I was sitting at the dinner table with Elvis, Donna Summer and Rod Stewart.
Elvis was holding court with a huge white tablecloth draped over his torso, so as to protect his precious red bedazzled jumpsuit, his Priscilla waiting on him hand and foot. To my right, Donna was talking about her grandchildren while Tina prattled on about her costumes and wigs. To my left sat the man I was dating, dressed up as an aging British pop star, circa 1986.
It sounds like some bizarre dream where suddenly a white horse prances by and you wake up wondering how wise it was to drink that big glass of Malbec before bed…but it really happened.
A few years before this vignette played out, I had hired a Rod Stewart impersonator to entertain the guests at a party I threw. At the time, I co-owned a company that had some dealings with the actual pop star. Shortly after, I began dating the man playing dress-up and threw myself into the belly of the beast: the world of impersonators, also known as “tribute artists.”
I craved excitement and fantasy, and playing make-believe sounded like just the ticket.
I had no idea that this realm even existed, so it was great fun to go to shows and see the craziness that took place behind the scenes. From hairstyles to belt buckles, shoes and jewelry, these performers spent endless hours and resources working to perfectly replicate their chosen celebrity.
Leaving behind what had become a dull existence in the suburbs, I relocated to a new city and an entirely new life as the girlfriend of a Rod Stewart impersonator. I wore dresses covered in sequins, stiletto heels, and far too many animal print garments so that I would shine on his arm.
Throwing caution to the wind, we cohabited right away and I had a front row seat to the “show,” twenty-four-seven.
Right away, I learned that I was to play second fiddle to the art of perfecting the act.
Initially, it was fun to see the end results after he spent countless hours sourcing props, accessories, and styling products in order to create the illusion. He’d toil in the basement, working on vocal lessons and choreography, shrieking and undulating the night away. I even got involved in improving his presentation and public relations, charging myself as his booking agent and helping with mass emails, posters and all things promotional. It proved to be thankless work, and I invested way too much financially and emotionally in the hopes of bringing us closer.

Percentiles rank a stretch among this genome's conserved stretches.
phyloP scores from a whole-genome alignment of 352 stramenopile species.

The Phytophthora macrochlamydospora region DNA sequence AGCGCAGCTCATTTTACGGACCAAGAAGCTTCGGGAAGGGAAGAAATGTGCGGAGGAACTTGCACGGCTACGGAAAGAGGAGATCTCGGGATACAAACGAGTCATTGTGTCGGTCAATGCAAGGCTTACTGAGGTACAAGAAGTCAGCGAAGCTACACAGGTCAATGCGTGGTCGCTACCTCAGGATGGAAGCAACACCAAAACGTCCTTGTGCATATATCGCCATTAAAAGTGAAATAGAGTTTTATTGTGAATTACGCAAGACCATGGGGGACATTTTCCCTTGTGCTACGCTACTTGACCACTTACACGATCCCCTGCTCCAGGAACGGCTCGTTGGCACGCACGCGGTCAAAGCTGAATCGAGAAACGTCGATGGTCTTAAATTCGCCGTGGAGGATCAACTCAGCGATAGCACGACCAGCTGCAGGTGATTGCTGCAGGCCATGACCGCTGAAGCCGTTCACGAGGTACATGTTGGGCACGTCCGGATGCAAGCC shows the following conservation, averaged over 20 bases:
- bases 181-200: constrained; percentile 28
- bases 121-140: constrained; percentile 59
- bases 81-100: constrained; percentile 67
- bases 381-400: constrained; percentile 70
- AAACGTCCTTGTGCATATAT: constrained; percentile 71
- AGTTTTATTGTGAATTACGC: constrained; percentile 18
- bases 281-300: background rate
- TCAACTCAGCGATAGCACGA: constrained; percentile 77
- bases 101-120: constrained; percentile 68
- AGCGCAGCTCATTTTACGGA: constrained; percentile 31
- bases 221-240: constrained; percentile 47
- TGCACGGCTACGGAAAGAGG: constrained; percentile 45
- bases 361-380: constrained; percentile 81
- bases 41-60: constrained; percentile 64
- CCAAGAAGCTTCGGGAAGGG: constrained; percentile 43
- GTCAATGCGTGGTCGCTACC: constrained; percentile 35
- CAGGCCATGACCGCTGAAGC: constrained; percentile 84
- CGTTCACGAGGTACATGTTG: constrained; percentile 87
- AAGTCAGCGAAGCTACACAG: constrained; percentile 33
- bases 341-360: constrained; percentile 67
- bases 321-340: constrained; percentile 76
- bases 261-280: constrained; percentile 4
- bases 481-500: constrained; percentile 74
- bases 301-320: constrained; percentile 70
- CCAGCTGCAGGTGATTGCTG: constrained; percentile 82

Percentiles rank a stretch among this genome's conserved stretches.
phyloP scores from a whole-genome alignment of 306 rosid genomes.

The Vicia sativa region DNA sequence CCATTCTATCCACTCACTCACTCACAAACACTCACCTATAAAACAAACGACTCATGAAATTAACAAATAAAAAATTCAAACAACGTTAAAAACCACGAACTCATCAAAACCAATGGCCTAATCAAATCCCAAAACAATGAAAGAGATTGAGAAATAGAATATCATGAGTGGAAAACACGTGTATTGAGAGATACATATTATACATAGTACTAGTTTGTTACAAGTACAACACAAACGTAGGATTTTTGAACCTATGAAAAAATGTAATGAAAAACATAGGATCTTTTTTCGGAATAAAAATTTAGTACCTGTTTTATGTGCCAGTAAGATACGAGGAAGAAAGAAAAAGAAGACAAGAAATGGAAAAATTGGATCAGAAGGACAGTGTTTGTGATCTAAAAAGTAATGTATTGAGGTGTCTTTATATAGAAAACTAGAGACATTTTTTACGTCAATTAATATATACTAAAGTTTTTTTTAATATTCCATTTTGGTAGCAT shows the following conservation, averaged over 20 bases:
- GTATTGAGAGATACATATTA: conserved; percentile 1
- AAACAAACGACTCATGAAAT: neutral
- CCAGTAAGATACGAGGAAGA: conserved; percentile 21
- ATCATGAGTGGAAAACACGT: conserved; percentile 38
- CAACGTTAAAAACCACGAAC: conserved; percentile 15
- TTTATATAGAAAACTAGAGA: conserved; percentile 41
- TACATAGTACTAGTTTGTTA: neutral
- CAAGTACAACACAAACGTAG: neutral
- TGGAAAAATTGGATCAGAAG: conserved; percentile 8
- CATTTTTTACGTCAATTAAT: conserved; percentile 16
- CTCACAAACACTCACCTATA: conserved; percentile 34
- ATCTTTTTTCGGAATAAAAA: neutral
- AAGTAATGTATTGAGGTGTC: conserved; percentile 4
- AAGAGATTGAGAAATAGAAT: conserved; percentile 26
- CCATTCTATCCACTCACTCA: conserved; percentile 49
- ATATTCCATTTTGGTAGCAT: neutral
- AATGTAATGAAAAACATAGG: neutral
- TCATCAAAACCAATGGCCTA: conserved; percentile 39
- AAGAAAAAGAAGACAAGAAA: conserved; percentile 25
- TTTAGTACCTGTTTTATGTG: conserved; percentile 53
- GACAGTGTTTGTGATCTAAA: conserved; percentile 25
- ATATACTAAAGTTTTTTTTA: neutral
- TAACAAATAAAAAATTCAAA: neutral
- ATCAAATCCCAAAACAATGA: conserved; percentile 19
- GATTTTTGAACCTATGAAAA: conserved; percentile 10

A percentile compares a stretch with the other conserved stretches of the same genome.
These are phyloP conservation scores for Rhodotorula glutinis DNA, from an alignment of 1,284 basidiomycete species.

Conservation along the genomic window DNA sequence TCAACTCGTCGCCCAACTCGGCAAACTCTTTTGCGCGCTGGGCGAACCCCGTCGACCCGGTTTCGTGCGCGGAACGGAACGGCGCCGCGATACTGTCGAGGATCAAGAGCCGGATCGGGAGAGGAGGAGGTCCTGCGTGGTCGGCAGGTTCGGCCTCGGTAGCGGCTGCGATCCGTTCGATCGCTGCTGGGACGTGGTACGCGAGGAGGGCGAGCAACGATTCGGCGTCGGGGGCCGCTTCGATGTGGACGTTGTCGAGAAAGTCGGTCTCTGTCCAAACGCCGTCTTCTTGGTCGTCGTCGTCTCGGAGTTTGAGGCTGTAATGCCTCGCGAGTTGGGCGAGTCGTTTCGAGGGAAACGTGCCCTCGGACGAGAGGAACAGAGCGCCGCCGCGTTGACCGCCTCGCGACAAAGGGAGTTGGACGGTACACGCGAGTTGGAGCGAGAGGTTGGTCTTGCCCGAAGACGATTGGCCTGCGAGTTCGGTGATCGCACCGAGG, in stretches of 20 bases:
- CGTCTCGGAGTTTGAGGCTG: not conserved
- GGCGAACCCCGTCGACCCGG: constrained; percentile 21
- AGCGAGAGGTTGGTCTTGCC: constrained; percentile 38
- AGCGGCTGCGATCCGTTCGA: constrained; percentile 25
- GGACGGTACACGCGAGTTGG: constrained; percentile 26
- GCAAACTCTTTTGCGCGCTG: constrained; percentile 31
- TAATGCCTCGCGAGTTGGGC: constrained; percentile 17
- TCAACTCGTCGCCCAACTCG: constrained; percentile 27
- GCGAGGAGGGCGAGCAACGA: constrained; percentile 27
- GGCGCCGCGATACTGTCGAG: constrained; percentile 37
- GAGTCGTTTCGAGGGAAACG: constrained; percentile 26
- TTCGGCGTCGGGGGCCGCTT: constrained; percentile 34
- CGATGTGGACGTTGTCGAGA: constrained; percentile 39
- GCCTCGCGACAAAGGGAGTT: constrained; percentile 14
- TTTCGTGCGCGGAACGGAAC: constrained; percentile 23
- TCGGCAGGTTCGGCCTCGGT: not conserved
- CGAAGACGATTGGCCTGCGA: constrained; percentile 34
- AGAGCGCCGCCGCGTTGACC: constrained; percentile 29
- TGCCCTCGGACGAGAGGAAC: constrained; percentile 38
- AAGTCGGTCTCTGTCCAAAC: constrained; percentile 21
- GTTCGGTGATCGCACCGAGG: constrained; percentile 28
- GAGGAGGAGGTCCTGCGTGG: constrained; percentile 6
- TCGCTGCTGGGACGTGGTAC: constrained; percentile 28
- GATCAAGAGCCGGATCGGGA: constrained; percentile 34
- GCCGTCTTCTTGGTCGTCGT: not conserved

There were so many impersonators out there, and it was a competitive world. There was constant one-upmanship amongst the numerous Rods, Bon Jovis, Journeys and Van Halens. In the throes of the circus, I attended shows where grown men and women pretended to be rock stars and celebrities, while the audiences ate it all up.
Once, at a car dealership’s Christmas party, I had my photo taken with Mr. T. Later that night, Austin Powers shared his plate of hors d’oeuvres and some guy dressed like one of the Three Musketeers (where were the other two?) put the moves on me. It was fascinating to be backstage as Michael Jackson wrapped up a five hour make-up application with his girlfriend, Lady Gaga. Both in full costume, they kissed and I rubbed my eyes, dizzy from the confusion and dazzling display of celebrity love.